print logo

11806 Mercy Blvd.
Savannah, GA 31419
912-921-8926



Transcatheter Aortic Valve Replacement

A stenotic aortic valve is narrowed causing restricting blood flow from the heart and increasing the potential for heart failure.

For high-risk patients and those who are not suitable for open-heart surgery, another option is now available. Transcatheter Aortic Valve Replacement, or TAVR, is a less invasive approach to implanting an artificial heart valve inside a stenotic aortic valve, and the procedure does not require open-heart surgery.

Research shows that high-risk patients who undergo TAVR have improved heart function, survival rates, and quality of life compared to patients who do not receive a new valve and chose to continue with standard medical therapy including medication to treat the aortic stenosis and/or a procedure to stretch the opening of the aortic valve.

During the valve replacement procedure, the surgeon inserts a catheter through an artery in the groin or a small incision between the ribs. The new, artificial valve is advanced through the catheter until it reaches the diseased aortic valve. A balloon expands the artificial valve within the patient's aortic valve and then the catheter is removed. The new valve replaces the old, resulting in increased blood flow throughout the body.

Transcatheter techniques decreases the need for a bypass machine and its associated risks since the surgeon is able to perform the valve replacement procedure while the patient's heart is still beating.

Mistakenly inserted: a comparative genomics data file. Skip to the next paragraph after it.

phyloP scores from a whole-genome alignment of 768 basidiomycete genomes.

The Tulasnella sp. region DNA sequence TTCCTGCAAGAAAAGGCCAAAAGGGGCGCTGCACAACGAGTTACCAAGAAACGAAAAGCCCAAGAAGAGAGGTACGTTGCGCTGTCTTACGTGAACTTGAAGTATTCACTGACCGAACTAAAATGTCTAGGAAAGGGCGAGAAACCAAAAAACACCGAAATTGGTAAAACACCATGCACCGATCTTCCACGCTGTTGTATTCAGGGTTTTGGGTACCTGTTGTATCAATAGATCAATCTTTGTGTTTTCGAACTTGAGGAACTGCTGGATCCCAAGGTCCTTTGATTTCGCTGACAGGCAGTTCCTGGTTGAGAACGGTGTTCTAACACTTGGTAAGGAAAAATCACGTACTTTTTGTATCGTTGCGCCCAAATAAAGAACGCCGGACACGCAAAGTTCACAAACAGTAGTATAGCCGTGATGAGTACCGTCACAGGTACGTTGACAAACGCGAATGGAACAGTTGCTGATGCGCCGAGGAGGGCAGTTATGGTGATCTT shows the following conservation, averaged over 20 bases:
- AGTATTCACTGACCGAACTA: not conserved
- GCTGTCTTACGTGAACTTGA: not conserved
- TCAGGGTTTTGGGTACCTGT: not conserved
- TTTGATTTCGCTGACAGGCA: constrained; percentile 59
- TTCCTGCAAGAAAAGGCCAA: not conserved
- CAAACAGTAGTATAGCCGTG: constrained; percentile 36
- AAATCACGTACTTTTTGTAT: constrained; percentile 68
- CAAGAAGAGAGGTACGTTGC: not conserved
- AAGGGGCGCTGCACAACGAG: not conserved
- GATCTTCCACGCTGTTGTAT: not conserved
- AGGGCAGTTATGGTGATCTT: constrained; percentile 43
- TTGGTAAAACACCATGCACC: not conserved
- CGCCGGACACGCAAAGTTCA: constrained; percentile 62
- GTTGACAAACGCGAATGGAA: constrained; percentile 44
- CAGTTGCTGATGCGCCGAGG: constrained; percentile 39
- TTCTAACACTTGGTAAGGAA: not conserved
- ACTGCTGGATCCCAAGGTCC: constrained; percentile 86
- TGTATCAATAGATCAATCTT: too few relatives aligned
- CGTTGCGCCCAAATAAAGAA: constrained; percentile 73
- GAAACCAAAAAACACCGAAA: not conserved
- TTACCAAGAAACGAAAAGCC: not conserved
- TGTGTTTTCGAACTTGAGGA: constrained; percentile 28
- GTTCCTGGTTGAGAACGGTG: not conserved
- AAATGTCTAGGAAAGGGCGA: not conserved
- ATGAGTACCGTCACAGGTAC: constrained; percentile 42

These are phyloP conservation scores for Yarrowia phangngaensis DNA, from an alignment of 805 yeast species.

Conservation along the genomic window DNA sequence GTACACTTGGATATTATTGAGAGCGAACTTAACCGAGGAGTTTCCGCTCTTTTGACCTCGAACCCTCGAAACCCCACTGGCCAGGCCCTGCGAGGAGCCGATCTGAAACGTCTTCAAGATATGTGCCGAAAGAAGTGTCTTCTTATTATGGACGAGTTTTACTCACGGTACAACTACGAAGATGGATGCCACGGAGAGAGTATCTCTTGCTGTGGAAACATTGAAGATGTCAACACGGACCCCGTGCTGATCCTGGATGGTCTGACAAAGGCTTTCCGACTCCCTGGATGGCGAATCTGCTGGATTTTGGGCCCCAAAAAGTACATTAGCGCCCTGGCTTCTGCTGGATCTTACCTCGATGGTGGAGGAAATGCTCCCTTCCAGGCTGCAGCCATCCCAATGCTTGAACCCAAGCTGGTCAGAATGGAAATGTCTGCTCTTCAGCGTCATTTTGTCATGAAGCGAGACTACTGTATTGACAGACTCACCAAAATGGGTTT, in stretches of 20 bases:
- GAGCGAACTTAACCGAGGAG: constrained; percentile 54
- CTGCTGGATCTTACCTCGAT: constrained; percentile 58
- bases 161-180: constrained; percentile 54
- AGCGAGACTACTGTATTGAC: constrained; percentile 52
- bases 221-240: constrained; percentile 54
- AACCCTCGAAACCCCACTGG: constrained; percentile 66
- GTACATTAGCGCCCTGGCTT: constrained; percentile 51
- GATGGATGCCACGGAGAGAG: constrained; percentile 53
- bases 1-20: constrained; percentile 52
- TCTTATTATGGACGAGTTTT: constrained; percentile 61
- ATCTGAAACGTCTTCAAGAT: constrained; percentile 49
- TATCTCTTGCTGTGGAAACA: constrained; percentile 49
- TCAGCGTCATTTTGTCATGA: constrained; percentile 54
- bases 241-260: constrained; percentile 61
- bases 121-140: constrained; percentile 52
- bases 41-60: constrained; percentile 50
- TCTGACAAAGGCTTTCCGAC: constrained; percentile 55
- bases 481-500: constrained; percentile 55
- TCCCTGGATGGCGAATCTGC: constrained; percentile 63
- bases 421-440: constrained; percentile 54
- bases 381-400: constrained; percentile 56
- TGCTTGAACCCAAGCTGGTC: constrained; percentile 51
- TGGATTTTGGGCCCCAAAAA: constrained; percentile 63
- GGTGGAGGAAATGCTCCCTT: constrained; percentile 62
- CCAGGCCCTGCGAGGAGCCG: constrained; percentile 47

St. Joseph's/Candler Smart Living

Dr. Neravetla was recently interviewed about new hybrid ORs. Read an excerpt from the article below.

Transcatheter Aortic Valve Replacement

A stenotic aortic valve is narrowed causing restricting blood flow from the heart and increasing the potential for heart failure.

For high-risk patients and those who are not suitable for open-heart surgery, another option is now available. Transcatheter Aortic Valve Replacement, or TAVR, is a less invasive approach to implanting an artificial heart valve inside a stenotic aortic valve, and the procedure does not require open-heart surgery.

Research shows that high-risk patients who undergo TAVR have improved heart function, survival rates, and quality of life compared to patients who do not receive a new valve and chose to continue with standard medical therapy including medication to treat the aortic stenosis and/or a procedure to stretch the opening of the aortic valve.

During the valve replacement procedure, the surgeon inserts a catheter through an artery in the groin or a small incision between the ribs. The new, artificial valve is advanced through the catheter until it reaches the diseased aortic valve. A balloon expands the artificial valve within the patient's aortic valve and then the catheter is removed. The new valve replaces the old, resulting in increased blood flow throughout the body.

Transcatheter techniques decreases the need for a bypass machine and its associated risks since the surgeon is able to perform the valve replacement procedure while the patient's heart is still beating.

St. Joseph's/Candler Smart Living

Dr. Neravetla was recently interviewed about new hybrid ORs. Read an excerpt from the article below.